How to fit your resume onto one page using Microsoft Word
I do fall into the camp of people who believe resumes should fit one page. This post will be dedicated to how to fit your resume onto one page using Microsoft Word (though the tips can be applied to other programs as well).
I don’t exactly know why, but I never loved looking at resumes that went onto two pages (if there wasn’t an absolutely critical reason for it). Most of the candidates I’ve screened/interviewed in my career have had under ten years of experience, and I really do feel that type of experience can be summarized on one page.
What it comes down to is this: as a recruiter, when you are screening hundreds of resumes at a time, you just want to get the picture and know the person’s story as quickly as possible (without the fluff)…
Assuming other recruiters feel the same way, that’s why I encourage one page resumes.
A lot of people come to work with me with two page resumes and I’ve always been able to get it down to one. Here are 6 ways (some basic tips & tactics) to fit your resume onto one page in Microsoft word.
- Cut out some content– It is very possible that you have experience on your resume that is outdated or not relevant, and it may be time to cut that out or minimize it.
- For example, once you’ve been in the working world for a few years, your internships (while in school) probably don’t need as much airtime. It can even make you come across “more junior” than you want to if you highlight them too much.
- Once you’ve had one or two full time jobs under your belt, put those experiences in another section called “Internship Experience” and just list them out without descriptive bullets (or take them out all together).
- Also, unless it is relevant to the roles you are applying for, remove any babysitting, bartending, or ice cream serving gigs that you took to save up money while in school or job searching.
- Keep your bullets succinct – You want the bullets detailing your experience to be relevant and succinct. They don’t need to be a laundry list of every task you’ve ever done in a job. Keep most sections between 3-6 bullets. Your most relevant jobs should have more bullets and shorter stints (that have less of an impact on your “story” should have less.
- Skills, volunteer experience, and hobbies don’t need to have a huge amount of real estate on your resume– You can list skills next to each other (versus in seperate bullets) and same thing with hobbies and volunteer experiences (example below).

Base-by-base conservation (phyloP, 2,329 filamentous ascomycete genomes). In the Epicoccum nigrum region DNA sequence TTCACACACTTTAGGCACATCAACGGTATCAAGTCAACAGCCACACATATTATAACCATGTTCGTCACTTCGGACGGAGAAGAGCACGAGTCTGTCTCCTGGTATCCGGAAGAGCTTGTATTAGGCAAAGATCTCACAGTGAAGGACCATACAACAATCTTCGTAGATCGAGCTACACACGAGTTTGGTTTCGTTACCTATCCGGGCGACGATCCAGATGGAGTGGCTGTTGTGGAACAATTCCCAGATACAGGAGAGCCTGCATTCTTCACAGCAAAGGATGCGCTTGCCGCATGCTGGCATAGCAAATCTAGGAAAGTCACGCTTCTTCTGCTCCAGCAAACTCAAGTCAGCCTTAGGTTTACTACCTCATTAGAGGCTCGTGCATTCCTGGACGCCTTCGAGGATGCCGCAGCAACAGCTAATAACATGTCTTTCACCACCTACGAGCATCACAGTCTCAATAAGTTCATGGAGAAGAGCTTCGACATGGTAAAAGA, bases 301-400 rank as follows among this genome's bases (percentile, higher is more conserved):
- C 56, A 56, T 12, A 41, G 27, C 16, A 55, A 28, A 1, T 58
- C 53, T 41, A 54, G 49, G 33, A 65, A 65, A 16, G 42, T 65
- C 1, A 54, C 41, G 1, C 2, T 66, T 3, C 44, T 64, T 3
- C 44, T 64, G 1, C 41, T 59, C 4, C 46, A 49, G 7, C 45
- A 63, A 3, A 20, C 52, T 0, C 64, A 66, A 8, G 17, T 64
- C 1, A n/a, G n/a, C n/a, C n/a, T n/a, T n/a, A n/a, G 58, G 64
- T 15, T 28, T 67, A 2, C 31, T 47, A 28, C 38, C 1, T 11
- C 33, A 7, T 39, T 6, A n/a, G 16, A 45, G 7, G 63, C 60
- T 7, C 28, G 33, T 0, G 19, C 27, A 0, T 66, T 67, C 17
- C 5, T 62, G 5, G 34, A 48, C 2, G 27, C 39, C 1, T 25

- Skills: Mircrosoft Word, Excel, PowerPoint, Outlook, Taleo, Photoshop, AS400
- Hobbies: Biking, tennis, photography
- Volunteer experience: Junior League, Boys and Girls Club (one note on volunteer experience: if it is extensive and a big part of how you spend your time, consider having a separate section for it with more detail)
- Change your font style and size – Times New Roman size 9.5 or 10 is a font/size combination that is very clear and easy to read but also doesn’t take up a lot of space. If you feel like everything is looking a little “smushed” go to the paragraph settings and make the line spacing 1.1 or 1.2 (screenshot below). That can make it look a lot cleaner.
- Change your margins – Having wide margins (which is usually the default) is a huge waste of space, so don’t let that be the reason you resume is going onto page 2. To change your margins in Microsoft Word go to Format –> Document and then adjust the margins (screenshots below). I recommend the margins as follows: Top=.3 Bottom=.65 Right/Left=.5.
- Reduce the size of your contact info/address – Some people think this part of the resume needs to be “fancy” or huge, and it doesn’t. Make sure you name is in a slightly larger size than the rest of the resume (size 12 or 14 is fine) but no need to get crazy with the fonts or size.
Hopefully these tactics will help you fit your amazing experience onto one lovely page, something I assure you recruiters will appreciate. Have other tactics that have worked for you? Leave a comment to share your own tips!